‘The Central Valley has many areas where recent groundwater levels are more than 100 feet below previous historical low …’ Staff Report Farmers in California’s Central Valley pumped more groundwater than ever during the state’s ongoing drought, causing aquifers to drop to new record low levels, according to the U.S. Geological Survey. The agency recently launched a website to help track Central Valley groundwater depletion and land subsidence. A new paper released about the same time shows geographical nuances in the decline. The biggest changes are in the southern Central Valley, where farmers have shifted from planting annual and seasonal crops to perennial plants.Land subsidence has caused costly infrastructure damage such as canal buckling and reduced freeboard on canals and bridges. At some points, up to 11 inches of land subsidence was measured from 2012 to present. “The Central Valley has many areas where recent groundwater levels are more than 100 feet below previous historical lows,” said Michelle Sneed, USGS hydrologist. “These correspond to areas of recent active subsidence.”
A new salmon farm in Clayoquot Sound on Vancouver Island was dismantled and hauled away this week after being occupied by members of Ahousaht First Nations and local supporters from Tofino.
“This is the very first salmon farm that’s pulled out of B.C. because of protesters,” said Alexandra Morton, an independent salmon research scientist who has documented the devastating impacts of salmon farms on wild salmon and other marine species. Morton was part of the two-week occupation.
Lennie John, an Ahousaht man, was the first to tie his boat to the floating fish pens in the long narrow channel near the eastern shore of Flores Island with its intact ancient cedar rainforest and many creeks supporting runs of wild salmon. This is also home of the Ahousaht First Nations. Cermaq, a Norwegian-based salmon farming company (recently purchased by the Japanese conglomerate Mitsubishi) was granted permits this summer to install its 16th farm in Clayoquot Sound.
“We blocked Cermaq’s access and told them they were trespassing,” John, an Ahousaht tourism business owner, said.
“You wouldn’t want someone to come into your house and make a mess,” John told more than 100 people attending a Clayoquot Action event, called “Take a Stand for Wild Salmon,” in Tofino on Wednesday. Clayoquot Action is a local environmental organization.
John was soon joined by others who literally camped on the steel catwalks that frame large salmon net pens that can hold up to a million Atlantic salmon at a time when fully stocked. The group spent two weeks camped on the open water despite the very windy and wet weather the region is known for.
On ancestral lands, the Fond du Lac band in Minnesota is planting wild rice and restoring wetlands damaged by dams, industry, and logging. Their efforts are part of a growing trend by Native Americans to bring back traditional food sources and heal scarred landscapes.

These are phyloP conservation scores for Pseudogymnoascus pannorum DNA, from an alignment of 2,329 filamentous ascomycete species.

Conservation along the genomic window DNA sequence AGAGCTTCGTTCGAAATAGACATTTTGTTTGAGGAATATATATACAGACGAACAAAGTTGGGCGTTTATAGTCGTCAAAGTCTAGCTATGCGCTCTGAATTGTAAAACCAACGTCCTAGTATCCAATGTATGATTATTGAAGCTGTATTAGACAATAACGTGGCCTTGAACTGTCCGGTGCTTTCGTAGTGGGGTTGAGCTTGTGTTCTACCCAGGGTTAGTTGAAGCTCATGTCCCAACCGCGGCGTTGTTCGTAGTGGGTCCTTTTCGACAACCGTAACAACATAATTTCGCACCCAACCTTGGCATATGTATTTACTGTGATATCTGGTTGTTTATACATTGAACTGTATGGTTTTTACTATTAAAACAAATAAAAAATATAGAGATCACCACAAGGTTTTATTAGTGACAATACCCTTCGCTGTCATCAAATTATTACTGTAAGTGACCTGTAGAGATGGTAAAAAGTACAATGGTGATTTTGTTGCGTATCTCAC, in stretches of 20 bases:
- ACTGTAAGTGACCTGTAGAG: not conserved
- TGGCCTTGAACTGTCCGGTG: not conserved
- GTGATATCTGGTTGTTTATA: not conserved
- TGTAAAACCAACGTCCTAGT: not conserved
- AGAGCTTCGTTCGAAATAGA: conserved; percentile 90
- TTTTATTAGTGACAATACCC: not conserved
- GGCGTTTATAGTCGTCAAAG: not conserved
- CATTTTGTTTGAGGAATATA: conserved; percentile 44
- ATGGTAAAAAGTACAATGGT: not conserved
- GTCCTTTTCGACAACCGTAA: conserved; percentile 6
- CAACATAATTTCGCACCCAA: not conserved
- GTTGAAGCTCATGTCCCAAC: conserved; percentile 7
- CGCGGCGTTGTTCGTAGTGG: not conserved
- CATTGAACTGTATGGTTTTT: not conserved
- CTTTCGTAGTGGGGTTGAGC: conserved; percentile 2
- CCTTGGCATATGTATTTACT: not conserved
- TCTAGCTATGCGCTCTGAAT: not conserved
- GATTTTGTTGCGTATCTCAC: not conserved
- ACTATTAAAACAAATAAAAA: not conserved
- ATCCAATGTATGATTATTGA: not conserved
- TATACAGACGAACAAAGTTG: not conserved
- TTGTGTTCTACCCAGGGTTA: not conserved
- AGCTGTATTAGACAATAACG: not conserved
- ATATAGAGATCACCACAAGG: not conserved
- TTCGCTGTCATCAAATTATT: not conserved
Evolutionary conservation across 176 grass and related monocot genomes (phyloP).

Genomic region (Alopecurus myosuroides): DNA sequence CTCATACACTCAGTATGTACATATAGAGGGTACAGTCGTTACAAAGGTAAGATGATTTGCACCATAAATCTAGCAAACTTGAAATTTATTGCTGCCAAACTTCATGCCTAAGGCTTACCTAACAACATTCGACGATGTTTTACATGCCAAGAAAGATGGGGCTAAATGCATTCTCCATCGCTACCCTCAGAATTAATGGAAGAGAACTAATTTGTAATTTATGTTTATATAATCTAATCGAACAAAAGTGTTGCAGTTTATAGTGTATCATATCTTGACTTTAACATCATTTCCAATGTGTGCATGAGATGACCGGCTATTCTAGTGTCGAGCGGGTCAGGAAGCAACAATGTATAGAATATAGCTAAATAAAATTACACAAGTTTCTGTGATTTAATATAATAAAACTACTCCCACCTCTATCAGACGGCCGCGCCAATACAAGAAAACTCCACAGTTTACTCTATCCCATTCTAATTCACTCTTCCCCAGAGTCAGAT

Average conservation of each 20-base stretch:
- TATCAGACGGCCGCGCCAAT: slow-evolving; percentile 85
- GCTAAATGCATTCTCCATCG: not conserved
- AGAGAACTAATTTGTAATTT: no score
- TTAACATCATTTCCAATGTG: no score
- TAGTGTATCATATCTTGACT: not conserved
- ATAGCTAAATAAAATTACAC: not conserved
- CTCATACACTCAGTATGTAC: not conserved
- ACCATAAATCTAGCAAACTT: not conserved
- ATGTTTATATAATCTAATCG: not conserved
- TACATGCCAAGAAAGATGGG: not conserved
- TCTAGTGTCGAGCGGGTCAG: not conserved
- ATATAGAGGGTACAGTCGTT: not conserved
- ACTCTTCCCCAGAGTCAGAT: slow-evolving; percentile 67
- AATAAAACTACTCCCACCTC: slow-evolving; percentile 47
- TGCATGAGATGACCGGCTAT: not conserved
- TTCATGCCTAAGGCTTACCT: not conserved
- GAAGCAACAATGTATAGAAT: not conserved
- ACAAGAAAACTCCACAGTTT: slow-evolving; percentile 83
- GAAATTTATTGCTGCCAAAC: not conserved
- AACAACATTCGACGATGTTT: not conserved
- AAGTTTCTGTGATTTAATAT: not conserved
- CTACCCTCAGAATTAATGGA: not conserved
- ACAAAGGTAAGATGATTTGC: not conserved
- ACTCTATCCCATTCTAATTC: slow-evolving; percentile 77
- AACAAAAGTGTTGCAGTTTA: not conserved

The US Department of Agriculture has identified 14 species of glyphosate-resistant weeds in the United States, and 32 have been documented worldwide, according to a government-industry-university coalition.
Wyoming toad has been on endangered species list since 1984 Staff Report After more than a quarter century on the Endangered Species List, Wyoming toads may have a chance at recovery under a new plan that sets specific targets and requires long-term monitoring. The once-common toads died off in massive numbers starting in the 1970s, succumbing to a deadly fungal disease that has afflicted amphibians around the world.
Fertilizer companies are the "Exxons of agriculture" and are blockingbeneficialclimateclimatepolicieswith their massive lobbying power, a new report charges.
The publication by GRAIN, an international nonprofit organization that advocates for locally-controlled, biodiversity-based food systems, describes how the fertilizer industry, whose products the group says are responsible for up to 10% of global greenhouse gas emissions, has joined forces with major corporations like Walmart in order to cast itself as a purveyor of "climate smart" policies while protecting its interests.
Up to three-quarters of fish sampled from the River Thames have been found to have plastic fibres in their gut. The Royal Holloway study was small and looked at just two species - but it highlights, say scientists, the pressing issue of plastic waste in London's great waterway. The Port of London Authority (PLA) has launched a campaign to raise awareness of the curse of litter. It wants public support to stop plastic from getting into the Thames. The PLA has teamed with other groups, including the charity Thames21, to ask people to "Do The Right Thing" and make sure any rubbish they have goes securely into a bin. "This is not just a problem along the river; it's affected by litter from across London," explained the authority's environment manager, Tanya Ferry. "So you might discard plastic near Buckingham Palace or Selfridges but if it gets into the drains, those drains could potentially discharge into the Thames and carry those plastic pieces with them."